“It’s a vicious, intense relentless form of harassment and it’s endless,” said Mr. Anderson. “These people go through all of your social channels, find any information about you — they sent gay slurs to my agent. It doesn’t stop, it doesn’t go away one day and leave.”

Any creator who speaks out against Chris’s content inevitably receives a wave of threats and harassment. After Toby Phillips, 20, posted a soft-spoken ’90s-style PSA video asking Chris to take responsibility for his fans’ behavior, he too suffered for it.

Mr. Phillips was met with death threats and doxxing attempts.

As the controversy began trending on Thursday, popular creators began to weigh in, including the children of several politicians and celebrities.

Cisco Hernandez, a 15-year-old high school student in San Diego, was dismayed to see that big creators he followed were expressing support for homophobic content. He posted a video about his disappointment and was immediately met with an onslaught of harassment himself. Mr. Hernandez is not a full-time TikTok creator. He has a very small following and was shocked by the vitriol he encountered. “People DMed me telling me to kill myself, a lot of other things,” including homophobic slurs, he said. Mr. Hernandez identifies as bisexual.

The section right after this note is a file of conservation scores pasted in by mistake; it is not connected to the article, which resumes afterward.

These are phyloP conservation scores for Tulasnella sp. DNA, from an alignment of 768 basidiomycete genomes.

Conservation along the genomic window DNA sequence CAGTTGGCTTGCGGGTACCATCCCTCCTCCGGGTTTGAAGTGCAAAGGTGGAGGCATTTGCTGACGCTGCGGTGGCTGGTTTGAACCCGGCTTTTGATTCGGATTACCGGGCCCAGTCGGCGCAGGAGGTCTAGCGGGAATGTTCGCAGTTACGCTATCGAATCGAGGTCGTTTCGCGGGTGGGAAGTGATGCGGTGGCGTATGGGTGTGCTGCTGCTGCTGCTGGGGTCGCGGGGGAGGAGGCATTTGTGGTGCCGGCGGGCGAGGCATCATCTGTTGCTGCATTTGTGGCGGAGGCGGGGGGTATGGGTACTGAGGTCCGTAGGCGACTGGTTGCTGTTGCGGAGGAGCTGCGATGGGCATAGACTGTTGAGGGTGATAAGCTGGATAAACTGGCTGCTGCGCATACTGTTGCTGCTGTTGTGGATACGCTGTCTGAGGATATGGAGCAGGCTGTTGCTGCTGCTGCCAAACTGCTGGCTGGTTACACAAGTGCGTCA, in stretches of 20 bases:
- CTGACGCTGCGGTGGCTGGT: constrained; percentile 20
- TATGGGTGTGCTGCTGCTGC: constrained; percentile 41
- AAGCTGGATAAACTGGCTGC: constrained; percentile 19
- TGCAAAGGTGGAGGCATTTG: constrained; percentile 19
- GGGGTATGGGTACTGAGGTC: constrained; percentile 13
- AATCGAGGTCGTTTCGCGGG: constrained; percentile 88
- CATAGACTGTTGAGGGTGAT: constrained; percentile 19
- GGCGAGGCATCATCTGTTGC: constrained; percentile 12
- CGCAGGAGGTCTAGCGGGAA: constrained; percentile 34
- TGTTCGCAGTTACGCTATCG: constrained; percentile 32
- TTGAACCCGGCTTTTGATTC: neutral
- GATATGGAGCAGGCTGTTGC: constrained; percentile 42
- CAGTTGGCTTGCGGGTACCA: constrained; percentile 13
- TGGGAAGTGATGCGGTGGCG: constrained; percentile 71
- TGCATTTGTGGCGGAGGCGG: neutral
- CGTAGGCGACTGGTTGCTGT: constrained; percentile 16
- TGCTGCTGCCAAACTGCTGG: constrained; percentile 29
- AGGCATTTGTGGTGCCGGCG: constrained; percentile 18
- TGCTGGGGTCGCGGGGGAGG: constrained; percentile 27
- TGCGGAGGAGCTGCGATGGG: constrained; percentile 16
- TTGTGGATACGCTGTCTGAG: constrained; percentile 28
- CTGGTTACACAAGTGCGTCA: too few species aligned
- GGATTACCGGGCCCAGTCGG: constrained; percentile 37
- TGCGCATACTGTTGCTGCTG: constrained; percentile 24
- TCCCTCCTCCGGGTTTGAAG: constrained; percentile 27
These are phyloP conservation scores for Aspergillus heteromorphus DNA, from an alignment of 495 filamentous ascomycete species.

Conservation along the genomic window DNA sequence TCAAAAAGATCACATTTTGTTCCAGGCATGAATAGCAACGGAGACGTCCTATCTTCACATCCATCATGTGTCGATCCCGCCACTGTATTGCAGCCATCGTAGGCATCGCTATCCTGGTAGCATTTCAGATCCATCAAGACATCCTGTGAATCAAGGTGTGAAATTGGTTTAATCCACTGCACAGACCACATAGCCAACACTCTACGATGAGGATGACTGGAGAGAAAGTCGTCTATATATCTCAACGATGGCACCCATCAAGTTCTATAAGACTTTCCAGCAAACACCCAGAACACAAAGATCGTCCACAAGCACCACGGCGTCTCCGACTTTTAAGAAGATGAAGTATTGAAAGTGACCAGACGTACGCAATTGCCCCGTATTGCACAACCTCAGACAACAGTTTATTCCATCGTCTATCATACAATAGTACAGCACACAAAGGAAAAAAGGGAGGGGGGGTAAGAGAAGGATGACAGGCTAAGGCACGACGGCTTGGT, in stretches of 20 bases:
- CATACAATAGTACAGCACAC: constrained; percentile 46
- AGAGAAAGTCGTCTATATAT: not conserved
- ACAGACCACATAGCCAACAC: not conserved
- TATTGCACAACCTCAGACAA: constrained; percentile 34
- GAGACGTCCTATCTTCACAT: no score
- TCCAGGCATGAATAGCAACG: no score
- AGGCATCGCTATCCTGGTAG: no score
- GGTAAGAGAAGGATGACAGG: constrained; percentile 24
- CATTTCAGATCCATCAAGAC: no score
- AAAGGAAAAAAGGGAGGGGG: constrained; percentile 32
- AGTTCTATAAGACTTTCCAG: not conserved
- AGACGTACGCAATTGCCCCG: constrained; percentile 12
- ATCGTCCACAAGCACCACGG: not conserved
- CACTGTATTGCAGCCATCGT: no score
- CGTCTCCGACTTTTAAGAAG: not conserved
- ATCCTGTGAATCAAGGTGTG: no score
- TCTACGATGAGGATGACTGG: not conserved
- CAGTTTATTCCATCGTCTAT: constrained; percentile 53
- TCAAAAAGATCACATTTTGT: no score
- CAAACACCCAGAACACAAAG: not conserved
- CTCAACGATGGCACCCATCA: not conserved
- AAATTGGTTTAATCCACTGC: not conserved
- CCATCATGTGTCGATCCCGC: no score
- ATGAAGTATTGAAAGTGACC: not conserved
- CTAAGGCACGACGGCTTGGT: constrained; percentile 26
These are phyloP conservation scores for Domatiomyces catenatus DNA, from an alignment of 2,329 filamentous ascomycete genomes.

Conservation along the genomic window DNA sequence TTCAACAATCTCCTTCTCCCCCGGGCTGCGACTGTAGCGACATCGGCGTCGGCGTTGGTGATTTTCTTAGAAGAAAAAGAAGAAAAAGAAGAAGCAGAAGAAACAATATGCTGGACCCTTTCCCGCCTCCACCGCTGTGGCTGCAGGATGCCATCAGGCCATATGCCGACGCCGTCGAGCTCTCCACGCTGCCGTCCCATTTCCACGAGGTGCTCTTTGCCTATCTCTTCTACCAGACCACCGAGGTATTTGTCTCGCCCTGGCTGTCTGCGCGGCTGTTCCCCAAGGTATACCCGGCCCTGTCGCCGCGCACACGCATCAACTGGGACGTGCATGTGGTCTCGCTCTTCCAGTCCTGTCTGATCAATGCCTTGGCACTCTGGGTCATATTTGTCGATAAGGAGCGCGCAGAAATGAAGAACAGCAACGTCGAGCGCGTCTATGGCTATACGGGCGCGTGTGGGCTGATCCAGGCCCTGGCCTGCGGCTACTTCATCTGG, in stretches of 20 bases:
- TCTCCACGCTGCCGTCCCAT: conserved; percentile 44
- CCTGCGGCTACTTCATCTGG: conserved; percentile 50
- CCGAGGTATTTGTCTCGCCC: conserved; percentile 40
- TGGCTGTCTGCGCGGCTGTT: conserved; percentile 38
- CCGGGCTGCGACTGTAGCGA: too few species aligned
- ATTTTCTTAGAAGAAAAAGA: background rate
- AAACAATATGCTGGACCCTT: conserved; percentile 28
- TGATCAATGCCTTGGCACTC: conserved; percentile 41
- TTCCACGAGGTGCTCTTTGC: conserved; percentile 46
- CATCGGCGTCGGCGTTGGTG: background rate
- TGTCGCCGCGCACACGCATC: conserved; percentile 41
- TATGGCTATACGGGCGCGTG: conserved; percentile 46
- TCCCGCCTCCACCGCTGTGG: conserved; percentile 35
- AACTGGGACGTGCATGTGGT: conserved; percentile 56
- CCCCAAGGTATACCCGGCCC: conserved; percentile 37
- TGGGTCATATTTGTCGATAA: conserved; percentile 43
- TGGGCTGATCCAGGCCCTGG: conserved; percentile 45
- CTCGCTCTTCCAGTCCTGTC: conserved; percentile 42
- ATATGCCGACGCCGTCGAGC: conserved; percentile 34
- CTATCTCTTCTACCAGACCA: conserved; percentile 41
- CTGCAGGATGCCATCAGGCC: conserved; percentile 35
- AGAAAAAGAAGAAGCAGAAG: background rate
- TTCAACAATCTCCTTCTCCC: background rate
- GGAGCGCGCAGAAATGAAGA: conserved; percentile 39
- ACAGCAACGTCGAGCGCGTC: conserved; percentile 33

Other large TikTok creators began issuing threats to LGBTQ creators for speaking out. In an Instagram Live on Thursday night, Freek Da Gemini, a 21-year-old TikTok creator with more than 750,000 followers, issued threats to a 17-year-old, calling him a slew of homophobic slurs. “I’m saying slurs, yeah I said a slur,” he said on his livestream, adding that the young man could expect to have “blood leaking out of his head” if he encountered him in person.